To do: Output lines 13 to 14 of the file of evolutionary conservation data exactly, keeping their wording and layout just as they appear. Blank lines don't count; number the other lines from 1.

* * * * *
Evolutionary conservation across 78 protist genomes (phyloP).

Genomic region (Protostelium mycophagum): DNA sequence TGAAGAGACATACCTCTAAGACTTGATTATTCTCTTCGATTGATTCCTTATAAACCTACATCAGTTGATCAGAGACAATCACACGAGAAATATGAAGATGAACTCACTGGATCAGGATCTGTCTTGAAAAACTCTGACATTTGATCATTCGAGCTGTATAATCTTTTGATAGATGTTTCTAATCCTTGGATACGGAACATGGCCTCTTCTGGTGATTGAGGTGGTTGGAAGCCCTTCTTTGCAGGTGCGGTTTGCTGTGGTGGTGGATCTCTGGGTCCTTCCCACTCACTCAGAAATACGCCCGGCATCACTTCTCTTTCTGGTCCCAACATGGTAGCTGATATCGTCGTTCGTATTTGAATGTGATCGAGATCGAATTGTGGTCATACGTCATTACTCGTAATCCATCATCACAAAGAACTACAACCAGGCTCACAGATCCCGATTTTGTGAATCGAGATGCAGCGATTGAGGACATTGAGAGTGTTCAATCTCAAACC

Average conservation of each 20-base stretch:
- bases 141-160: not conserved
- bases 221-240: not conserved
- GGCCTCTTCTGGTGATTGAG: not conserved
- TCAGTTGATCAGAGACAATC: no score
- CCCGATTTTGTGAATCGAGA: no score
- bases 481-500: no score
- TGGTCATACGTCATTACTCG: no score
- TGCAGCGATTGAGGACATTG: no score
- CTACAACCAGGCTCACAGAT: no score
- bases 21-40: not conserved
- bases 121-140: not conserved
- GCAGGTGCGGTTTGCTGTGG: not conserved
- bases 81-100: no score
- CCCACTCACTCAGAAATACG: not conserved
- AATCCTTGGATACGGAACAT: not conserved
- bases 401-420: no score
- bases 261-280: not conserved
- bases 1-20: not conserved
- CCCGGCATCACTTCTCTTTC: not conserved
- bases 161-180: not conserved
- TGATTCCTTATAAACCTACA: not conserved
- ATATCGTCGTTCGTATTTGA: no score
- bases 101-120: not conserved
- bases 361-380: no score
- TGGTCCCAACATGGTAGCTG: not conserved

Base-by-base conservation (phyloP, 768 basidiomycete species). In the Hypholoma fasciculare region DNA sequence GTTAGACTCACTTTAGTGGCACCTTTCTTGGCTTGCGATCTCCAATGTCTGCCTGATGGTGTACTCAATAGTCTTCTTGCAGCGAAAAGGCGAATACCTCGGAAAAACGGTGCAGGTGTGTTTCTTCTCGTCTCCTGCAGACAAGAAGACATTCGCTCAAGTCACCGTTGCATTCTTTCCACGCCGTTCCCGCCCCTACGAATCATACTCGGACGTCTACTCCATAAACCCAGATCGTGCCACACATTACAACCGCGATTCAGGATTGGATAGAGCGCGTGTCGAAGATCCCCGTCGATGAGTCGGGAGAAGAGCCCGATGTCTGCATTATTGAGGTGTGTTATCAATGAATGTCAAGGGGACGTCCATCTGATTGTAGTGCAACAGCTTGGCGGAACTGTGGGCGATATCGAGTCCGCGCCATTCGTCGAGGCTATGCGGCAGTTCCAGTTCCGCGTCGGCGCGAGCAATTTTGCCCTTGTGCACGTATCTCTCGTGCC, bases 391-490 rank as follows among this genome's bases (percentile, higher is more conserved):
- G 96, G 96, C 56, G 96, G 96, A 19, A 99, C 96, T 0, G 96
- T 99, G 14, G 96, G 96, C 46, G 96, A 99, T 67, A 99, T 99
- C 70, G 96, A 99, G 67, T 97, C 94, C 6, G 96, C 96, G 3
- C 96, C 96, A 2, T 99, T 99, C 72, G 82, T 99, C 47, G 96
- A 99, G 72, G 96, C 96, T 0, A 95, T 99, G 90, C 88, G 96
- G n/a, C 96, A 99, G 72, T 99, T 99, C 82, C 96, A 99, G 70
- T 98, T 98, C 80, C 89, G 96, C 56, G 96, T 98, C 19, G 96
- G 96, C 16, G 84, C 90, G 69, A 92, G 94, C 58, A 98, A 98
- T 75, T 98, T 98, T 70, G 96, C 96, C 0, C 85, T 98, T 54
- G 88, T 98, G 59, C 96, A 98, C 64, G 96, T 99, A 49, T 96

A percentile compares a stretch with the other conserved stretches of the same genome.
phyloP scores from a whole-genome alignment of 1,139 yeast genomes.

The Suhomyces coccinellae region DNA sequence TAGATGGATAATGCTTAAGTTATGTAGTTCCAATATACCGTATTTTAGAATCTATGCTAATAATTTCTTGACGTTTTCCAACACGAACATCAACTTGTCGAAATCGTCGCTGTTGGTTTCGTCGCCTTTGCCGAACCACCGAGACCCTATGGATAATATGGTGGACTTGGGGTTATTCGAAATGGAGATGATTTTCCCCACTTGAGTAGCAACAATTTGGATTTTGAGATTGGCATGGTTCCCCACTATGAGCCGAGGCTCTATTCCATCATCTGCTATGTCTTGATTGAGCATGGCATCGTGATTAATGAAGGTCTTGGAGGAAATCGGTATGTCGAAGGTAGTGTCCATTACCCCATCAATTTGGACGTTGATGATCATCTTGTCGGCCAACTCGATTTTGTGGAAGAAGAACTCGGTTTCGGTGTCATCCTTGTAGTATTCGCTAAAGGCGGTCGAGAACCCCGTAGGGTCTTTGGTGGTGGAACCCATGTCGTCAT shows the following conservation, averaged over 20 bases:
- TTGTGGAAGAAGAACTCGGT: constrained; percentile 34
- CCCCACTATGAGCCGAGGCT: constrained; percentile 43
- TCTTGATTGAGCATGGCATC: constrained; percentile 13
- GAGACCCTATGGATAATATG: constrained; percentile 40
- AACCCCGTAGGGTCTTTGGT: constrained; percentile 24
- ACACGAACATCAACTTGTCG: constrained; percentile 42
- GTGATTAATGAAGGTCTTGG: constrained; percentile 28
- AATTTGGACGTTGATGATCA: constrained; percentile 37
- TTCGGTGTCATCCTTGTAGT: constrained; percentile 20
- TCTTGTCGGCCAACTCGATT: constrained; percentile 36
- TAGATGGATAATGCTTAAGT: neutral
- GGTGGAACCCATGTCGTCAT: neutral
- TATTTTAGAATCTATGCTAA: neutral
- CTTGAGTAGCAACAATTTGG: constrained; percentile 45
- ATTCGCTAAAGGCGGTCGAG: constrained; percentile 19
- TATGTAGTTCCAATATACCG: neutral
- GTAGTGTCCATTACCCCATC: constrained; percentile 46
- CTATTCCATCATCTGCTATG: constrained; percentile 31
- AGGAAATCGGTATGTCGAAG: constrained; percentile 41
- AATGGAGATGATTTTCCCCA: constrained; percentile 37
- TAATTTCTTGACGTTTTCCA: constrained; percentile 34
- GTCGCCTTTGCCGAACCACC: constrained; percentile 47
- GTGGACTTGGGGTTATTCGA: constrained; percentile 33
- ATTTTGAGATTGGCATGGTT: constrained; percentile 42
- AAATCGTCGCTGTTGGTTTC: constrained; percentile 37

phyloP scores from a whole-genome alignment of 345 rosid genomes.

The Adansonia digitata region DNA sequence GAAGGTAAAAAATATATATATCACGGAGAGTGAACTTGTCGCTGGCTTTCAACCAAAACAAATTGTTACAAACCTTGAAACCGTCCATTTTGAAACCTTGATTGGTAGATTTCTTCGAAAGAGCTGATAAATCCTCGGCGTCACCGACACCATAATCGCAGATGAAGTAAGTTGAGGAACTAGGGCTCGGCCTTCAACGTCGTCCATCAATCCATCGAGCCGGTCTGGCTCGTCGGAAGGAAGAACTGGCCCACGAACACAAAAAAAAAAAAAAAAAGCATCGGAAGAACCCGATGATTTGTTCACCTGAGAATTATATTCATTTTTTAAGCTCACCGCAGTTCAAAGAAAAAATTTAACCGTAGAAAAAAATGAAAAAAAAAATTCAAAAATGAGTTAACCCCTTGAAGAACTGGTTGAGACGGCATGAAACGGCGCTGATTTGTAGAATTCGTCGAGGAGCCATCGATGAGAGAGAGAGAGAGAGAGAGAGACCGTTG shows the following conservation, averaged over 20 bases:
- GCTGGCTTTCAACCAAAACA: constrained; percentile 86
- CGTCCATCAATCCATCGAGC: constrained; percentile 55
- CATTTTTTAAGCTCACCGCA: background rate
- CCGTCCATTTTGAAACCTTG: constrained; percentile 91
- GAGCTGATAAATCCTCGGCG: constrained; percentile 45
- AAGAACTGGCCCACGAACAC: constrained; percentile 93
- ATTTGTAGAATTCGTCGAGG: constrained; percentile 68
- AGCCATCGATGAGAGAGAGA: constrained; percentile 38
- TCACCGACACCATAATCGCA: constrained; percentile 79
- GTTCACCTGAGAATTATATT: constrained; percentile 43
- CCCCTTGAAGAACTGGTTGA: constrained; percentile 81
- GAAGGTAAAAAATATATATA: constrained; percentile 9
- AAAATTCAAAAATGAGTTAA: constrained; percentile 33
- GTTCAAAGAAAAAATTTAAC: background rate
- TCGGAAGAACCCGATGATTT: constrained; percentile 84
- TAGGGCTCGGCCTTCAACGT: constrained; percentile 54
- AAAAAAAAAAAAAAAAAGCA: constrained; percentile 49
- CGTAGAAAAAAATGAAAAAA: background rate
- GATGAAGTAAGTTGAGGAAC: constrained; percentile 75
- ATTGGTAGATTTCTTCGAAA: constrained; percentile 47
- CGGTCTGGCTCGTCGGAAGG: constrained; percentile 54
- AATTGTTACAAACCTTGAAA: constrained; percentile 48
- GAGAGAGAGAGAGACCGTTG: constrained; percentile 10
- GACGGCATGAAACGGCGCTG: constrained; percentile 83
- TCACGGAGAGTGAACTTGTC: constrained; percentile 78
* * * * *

- bases 21-40: not conserved
- bases 121-140: not conserved